Friday July 21, 2017

He's going to need a bigger stroke: Can Michael Phelps out-swim a great white shark?

As part of Discovery Channel's Shark Week, Olympian Michael Phelps will take on his fiercest opponent: a great white shark.

As part of Discovery Channel's Shark Week, Olympian Michael Phelps will take on his fiercest opponent: a great white shark. (Clive Rose/Carl de Souza/Getty Images)

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He may be the most decorated Olympian of all time, but those silver and gold medals won't help swimmer Michael Phelps in his race this weekend.

On Sunday, as part of Discovery Channel's Shark Week, Phelps will race a great white shark.

And according to animal trainer Jules Sylvester, you might want to place your bets on the shark.

"It's a good hype. I mean, it's fun and it sells," says Sylvester, who has worked on Jurassic Park, Dr. Doolittle 2 and Snakes on a Plane. "You've got Phelps swimming against a shark and everyone's going to tune in."

But chances are he's no match for a great white.

"The chance of Phelps winning that race is zero."

OLY Rio Swimming 20160813

Michael Phelps races the men's 4x100-metre medley relay during the 2016 Olympic Summer Games in Rio de Janeiro, Brazil. His arms are 203 cm tip to tip. (Sean Kilpatrick/Canadian Press)

     

Teeth and fins and swimmers, oh my!

Phelps and the show's producers have been tight-lipped about the event, which is set to kick off the Discovery Channel's popular theme week on July 23.

But we know that Phelps' famous 203-centimetre wingspan won't be the only thing he has going for him. The swimmer will also be fitted with a flipper — much like a shark's tail — to provide extra torque underwater.

A team of 15 divers will also protect Phelps from the gaping jaws of his opponent.

Michael Phelps Shark Infographic

What are the chances that Michael Phelps will beat a great white shark this weekend? Slim, says Jules Sylvester. (Piktochart)

     

We love a good competition

There is no shortage of human versus animal competitions.

Take the early 2000s reality show Man vs. Beast, which Sylvester worked on. The series pitted athletes (and others) against animals far more powerful than themselves.

"Humans really want to prove to themselves that we're a superior being," Sylvester says.

But typically, these battles are uneventful.

Take the case of a man who attempted to be eaten by an anaconda, for example. Dressed in an armoured body suit for protection, the stunt man ended up with the 20-foot-snake wrapped around him rather than swallowing him.

"The snake will only eat you if it's comfortable," Sylvester said. "That was a total bogus thing. Why would a snake want to eat a guy in armour plating? It's just beyond me."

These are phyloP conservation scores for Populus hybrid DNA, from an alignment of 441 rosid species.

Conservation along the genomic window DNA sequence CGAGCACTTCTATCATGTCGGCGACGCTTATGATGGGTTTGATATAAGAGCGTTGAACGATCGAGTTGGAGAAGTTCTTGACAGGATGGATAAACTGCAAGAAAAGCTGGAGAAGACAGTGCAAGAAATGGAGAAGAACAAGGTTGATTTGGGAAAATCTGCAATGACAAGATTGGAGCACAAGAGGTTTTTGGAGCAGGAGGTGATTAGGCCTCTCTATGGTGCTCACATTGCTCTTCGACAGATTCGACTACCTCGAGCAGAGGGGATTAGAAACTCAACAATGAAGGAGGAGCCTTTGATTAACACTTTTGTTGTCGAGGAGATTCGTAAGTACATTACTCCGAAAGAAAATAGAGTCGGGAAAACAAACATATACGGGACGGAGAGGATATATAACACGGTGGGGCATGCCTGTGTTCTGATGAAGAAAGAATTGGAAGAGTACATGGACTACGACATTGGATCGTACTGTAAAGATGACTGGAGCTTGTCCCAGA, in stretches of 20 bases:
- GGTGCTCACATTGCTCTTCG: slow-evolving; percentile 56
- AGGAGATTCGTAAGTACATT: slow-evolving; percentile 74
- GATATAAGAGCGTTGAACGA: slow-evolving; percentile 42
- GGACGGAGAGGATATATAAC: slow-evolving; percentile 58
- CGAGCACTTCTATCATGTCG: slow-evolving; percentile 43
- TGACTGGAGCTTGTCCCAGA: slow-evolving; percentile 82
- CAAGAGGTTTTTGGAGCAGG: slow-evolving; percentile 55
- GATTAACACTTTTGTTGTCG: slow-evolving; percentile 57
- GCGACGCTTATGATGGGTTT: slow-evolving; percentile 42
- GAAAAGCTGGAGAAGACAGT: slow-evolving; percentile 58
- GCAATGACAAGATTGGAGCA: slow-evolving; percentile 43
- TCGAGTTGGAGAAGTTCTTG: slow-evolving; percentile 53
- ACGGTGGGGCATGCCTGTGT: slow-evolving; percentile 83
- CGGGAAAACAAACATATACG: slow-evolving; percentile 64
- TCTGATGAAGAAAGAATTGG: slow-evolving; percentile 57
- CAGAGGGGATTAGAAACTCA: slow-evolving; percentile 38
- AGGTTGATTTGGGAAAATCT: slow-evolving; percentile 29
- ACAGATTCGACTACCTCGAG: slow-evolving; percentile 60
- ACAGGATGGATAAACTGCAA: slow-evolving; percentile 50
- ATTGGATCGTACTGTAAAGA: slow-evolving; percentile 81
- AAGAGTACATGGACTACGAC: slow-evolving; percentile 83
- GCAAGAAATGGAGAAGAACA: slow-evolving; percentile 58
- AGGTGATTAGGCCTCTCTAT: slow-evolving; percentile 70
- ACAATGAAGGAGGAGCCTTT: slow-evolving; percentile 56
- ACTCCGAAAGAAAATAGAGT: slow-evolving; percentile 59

"But everybody tuned in. It made an absolute fortune. I wanted to fly there and kick him right in the 'goolies' for that one."

    

The animals don't really care

One of the challenges in human versus animal stunts is obvious: animals have little motivation to compete with humans.

"If we try to do a Man vs. Beast — like an orangutan pulling a sumo wrestler into the mud — the orangutan doesn't care," Sylvester said. "He'll pull the sumo wrestler or he'll let him go. The sumo wrestler has got this competitive edge and the orangutan says 'I think I like vanilla.'"

That said, there are some tricks to the trade. Much like their bipedal counterparts, animals can be bribed. The difference is that their currency of choice is food.

"It's like, 'I'll give you 16 bananas if you hang on to that rope.' Done," said Sylvester with a laugh.

     

A genre eaten alive

While the human-versus-animal genre continues, it certainly is losing its lustre. In the early 2000s, when Man vs. Beast premiered, it was at the height of a wave of wacky reality TV series.

It was also met with its fair share of controversy. The program only lasted for two seasons in the United States. A show with the same format and name was produced for British broadcaster ITV, but was put on hold indefinitely after outcry from animal rights groups.

Given his previous experiences, Sylvester says he likely wouldn't return to such programming.

"Nah. It's been done. I get bored of that stuff after a while," he said.

But much like a simian awaiting a banana, he could be persuaded.

"It's all about the money, basically, when it comes down to it."

For now, he continues to work as an animal wrangler for feature films. To hear about his experiences on the set of Snakes on a Plane, listen to the clip below.


To hear the full interview with Jules Sylvester, download our podcast or click the 'Listen' button at the top of this page.